Nurse, Soldier, Spy

Nurse, Soldier, Spy

The Story of Sarah Edmonds, A Civil War Hero

Book - 2011
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Harry N. Abrams, Inc.
This fast-paced, high-energy picture book tells the true story of Sarah Emma Edmonds, who at age nineteen disguised herself as a man in order to fight in the Civil War. She took the name Frank Thompson and joined a Michigan army regiment to battle the Confederacy. Sarah excelled as a soldier and nurse on the battlefield. Because of her heroism, she was asked to become a spy. Her story comes to life through the signature illustrations and design of John Hendrix and the exciting storytelling of Marissa Moss.

Praise for Nurse, Soldier, Spy
“The incredible story of how Sarah Edmonds becomes Frank Thompson is full of adventure, bravado and pathos. Spirited pen-and-ink drawings, full of period detail and war action always focus on the intriguing Frank…” –San Francisco Chronicle

“Readers won't stop until the last page of Marissa Moss' exciting Civil War story about Sarah Edmonds' life as a man in the Union Army. Vivid illustrations by artist John Hendrix match Moss' exciting account of Sarah's life in the Army.” –Sacramento Bee 


“Hendrix's artwork is, as usual, a showstopper, and his bold caricatures convey Edmonds's strength and determination. Moss delivers a riveting narrative, making it clear that Edmonds was fighting for more than one kind of freedom.” –Publishers Weekly, starred review


The focused view makes the book accessible for children. The pen-and-ink with acrylic wash illustrations are full of vibrant detail. Hendrix presents a meticulous view of military life, including army camp layouts and fortifications. Hand-drawn typography highlights important or humorous points in the text and adds even more visual interest.” –School Library Journal



“Hendrix’s art emphasizes the horror and drama of war. Using hand-lettered text reminiscent of broadsides of the time, he visually shouts danger to the reader when tension is the highest.” –Horn Book



“In ink-and-wash illustrations, Hendrix again displays his knack for visual narrative. The aerial view of Edmonds approaching the Confederate camp is particularly effective. This large-format picture book illustrates Edmonds’ courage and determination while conveying a good deal of information in a highly readable way.” –Booklist



“Admirable and enlightening. Moss is a lively prose writer, and Hendrix’s illustrations inject humor into what is actually a serious subject.” –The New York Times


“Boldly illustrated. The text is full of interesting details. This book strikes a fine balance which conveys the horrors of the Civil War without portraying too much blood and violence for elementary readers. A very useful and researchable picture book.” –Library Media Connection, starred review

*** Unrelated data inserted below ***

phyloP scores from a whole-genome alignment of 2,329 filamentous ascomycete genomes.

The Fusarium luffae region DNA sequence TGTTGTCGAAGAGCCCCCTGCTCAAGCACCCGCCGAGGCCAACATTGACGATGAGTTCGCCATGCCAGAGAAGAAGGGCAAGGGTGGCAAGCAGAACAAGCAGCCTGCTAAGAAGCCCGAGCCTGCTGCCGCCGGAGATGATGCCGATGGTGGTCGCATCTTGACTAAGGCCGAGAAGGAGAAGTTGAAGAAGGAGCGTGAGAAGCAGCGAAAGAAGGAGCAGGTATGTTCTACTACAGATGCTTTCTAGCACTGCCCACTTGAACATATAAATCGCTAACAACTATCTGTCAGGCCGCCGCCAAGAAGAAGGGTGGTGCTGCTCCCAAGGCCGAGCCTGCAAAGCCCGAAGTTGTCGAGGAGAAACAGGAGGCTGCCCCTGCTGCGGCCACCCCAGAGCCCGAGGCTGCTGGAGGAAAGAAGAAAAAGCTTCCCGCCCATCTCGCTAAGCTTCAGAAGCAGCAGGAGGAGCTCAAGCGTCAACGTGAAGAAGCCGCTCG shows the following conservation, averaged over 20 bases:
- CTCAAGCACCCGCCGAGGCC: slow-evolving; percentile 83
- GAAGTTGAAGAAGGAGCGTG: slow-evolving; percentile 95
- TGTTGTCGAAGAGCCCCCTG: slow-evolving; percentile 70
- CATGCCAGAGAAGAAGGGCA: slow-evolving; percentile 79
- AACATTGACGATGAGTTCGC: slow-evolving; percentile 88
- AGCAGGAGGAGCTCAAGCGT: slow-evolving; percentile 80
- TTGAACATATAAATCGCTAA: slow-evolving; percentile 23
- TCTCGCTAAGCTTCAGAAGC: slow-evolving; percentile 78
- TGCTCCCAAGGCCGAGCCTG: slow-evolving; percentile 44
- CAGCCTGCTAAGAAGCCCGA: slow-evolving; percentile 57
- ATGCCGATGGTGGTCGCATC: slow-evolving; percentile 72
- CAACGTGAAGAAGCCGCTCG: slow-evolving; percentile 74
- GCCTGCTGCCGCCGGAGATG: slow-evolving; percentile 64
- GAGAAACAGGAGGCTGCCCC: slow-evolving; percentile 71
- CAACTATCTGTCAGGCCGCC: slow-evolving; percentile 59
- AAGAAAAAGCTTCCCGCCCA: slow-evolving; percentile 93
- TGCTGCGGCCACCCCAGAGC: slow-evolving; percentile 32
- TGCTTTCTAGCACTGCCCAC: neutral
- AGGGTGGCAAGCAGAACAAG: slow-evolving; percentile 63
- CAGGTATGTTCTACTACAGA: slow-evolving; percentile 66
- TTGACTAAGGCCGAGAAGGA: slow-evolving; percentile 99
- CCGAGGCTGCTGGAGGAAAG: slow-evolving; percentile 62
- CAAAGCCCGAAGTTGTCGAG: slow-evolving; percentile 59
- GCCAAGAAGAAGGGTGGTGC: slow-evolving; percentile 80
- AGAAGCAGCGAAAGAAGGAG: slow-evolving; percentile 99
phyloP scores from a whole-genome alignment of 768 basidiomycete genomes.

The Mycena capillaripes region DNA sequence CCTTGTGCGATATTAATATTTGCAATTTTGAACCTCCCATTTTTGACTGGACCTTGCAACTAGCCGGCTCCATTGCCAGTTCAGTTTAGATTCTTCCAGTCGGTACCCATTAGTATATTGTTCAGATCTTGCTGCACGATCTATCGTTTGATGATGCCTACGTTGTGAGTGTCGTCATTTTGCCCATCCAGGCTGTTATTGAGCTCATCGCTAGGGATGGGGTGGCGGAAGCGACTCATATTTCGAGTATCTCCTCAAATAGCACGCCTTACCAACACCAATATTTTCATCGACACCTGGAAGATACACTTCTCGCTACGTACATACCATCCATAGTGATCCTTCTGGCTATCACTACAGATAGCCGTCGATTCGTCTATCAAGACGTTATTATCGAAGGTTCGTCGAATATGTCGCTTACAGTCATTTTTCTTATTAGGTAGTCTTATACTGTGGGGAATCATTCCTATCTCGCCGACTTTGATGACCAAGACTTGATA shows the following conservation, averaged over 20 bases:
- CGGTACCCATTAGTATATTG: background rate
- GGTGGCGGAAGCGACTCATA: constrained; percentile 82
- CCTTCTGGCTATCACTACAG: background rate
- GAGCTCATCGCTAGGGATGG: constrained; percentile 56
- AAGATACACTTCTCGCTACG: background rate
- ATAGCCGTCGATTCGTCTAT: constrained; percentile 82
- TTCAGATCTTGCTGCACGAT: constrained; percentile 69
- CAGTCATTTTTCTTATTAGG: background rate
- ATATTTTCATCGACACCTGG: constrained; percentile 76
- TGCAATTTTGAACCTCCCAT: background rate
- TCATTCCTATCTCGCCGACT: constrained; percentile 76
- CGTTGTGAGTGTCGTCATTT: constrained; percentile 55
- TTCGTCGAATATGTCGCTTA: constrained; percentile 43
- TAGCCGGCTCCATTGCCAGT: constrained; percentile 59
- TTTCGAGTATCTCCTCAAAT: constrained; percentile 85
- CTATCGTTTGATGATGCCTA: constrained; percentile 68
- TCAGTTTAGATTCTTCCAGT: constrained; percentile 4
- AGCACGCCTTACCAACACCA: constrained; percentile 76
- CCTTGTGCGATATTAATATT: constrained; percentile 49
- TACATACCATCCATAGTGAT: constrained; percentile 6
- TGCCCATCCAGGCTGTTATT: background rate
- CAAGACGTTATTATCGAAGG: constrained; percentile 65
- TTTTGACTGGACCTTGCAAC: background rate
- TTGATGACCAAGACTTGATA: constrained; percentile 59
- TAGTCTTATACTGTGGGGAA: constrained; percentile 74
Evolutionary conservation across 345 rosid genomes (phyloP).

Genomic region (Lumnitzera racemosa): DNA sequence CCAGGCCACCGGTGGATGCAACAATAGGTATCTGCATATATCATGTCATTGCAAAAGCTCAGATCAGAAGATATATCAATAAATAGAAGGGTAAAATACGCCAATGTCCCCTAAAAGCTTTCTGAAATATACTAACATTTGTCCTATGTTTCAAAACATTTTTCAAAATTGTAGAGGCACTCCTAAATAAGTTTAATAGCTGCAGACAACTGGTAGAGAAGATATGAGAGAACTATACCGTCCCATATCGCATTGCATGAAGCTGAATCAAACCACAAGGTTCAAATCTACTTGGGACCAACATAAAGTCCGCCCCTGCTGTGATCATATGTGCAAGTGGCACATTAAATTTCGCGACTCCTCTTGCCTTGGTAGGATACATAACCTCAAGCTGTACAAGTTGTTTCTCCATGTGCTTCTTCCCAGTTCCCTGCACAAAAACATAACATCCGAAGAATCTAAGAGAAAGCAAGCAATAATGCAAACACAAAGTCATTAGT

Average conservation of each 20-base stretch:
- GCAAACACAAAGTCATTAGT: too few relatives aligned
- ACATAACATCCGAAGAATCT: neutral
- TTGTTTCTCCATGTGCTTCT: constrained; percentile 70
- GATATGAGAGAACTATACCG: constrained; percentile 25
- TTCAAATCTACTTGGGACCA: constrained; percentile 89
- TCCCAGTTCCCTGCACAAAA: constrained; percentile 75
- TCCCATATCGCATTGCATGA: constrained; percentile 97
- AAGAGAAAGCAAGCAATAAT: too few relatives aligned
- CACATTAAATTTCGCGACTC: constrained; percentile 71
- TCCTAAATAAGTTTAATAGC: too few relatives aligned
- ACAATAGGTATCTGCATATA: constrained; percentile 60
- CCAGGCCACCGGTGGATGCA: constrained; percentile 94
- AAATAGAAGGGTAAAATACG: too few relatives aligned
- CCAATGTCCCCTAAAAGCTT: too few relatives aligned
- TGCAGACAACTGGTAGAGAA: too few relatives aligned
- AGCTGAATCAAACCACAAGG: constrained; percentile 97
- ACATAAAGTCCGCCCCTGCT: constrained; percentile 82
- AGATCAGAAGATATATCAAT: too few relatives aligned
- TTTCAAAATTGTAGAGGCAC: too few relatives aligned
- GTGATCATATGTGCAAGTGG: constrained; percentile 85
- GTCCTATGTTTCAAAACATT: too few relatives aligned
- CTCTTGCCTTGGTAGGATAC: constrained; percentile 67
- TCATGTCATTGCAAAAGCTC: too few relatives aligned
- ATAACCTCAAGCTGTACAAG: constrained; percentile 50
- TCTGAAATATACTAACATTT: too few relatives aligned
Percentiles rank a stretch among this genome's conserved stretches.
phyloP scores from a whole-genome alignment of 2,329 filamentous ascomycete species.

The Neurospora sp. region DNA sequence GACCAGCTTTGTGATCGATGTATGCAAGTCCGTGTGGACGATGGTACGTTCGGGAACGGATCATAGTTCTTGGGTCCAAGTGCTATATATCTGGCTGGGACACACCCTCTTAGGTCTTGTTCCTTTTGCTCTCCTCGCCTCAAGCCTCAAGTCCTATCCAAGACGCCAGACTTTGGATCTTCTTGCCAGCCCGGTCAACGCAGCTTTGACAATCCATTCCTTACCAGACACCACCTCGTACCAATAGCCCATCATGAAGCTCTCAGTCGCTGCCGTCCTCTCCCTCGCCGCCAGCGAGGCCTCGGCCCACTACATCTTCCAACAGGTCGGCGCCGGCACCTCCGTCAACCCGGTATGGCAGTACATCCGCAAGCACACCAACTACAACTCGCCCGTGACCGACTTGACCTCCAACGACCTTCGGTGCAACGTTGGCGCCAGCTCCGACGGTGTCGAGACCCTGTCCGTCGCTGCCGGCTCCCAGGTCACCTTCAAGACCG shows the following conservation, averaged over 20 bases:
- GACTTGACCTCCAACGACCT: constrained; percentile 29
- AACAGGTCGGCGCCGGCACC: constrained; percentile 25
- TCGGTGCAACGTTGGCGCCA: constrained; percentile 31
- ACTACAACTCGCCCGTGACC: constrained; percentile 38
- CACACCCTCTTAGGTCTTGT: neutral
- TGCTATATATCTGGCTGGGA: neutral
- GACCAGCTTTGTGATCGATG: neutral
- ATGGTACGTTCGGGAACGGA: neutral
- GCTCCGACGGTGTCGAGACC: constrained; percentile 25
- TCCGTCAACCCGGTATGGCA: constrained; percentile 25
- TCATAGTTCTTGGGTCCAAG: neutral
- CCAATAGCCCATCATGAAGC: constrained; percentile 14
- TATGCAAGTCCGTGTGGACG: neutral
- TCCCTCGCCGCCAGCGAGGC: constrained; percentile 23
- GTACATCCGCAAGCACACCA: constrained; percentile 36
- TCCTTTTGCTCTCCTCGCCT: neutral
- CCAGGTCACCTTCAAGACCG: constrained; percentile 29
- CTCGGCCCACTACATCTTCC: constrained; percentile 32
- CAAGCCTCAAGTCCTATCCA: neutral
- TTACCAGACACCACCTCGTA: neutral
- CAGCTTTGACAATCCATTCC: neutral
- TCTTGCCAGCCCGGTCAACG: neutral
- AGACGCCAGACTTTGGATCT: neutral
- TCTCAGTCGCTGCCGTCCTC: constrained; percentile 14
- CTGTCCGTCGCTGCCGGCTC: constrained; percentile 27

Baker & Taylor
A story of a nineteen-year-old woman who disguised herself as a man to avoid an unwanted marriage and who distinguished herself as a male nurse during the Civil War, and later as a spy for the Union Army.

Publisher: New York : Abrams Books for Young Readers, 2011
ISBN: 9780810997356
0810997355
Branch Call Number: jB Edmonds, S.E.E. MOS
Characteristics: 47 p. : col. ill. ; 29 cm
Additional Contributors: Hendrix, John 1976-

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Yellow_Cat_323 Mar 27, 2013

Yellow_Cat_323 thinks this title is suitable for 6 years and over

ELIZABETH RAMSEY BIRD Jul 06, 2012

ELIZABETH RAMSEY BIRD thinks this title is suitable for between the ages of 6 and 12

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ELIZABETH RAMSEY BIRD Jul 06, 2012

Regardless of what other books exist out there on the subject this Moss/Hendrix title is a must-read and a must-add to any biographical collection. It’s got war. It’s got guts. It’s got heroism. And it’s got a woman that boys and girls alike will find fascinating.

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ELIZABETH RAMSEY BIRD Jul 06, 2012

I’m sure you’ve all heard stories of those women who cut their hair, donned men’s clothes, and joined the armed forces during the Civil War. Many a woman did this, but few were as brave and inventive as Sarah Edmonds. Having run away from home at the age of sixteen to escape an arranged marriage, Sarah had been living as a man for three years when she returned to Michigan to join the Union cause. On the field she proved a brave nurse, soldier, and eventual spy. When told to spy on the enemy, Sarah became a believable black male slave and managed to extract some much needed information across enemy lines. An Author’s Note at the end explains how the rest of Sarah’s life went and how she became “the only woman invited to join the Grand Army of the Republic (GAR), the association for Civil War veterans of the Union Army.”

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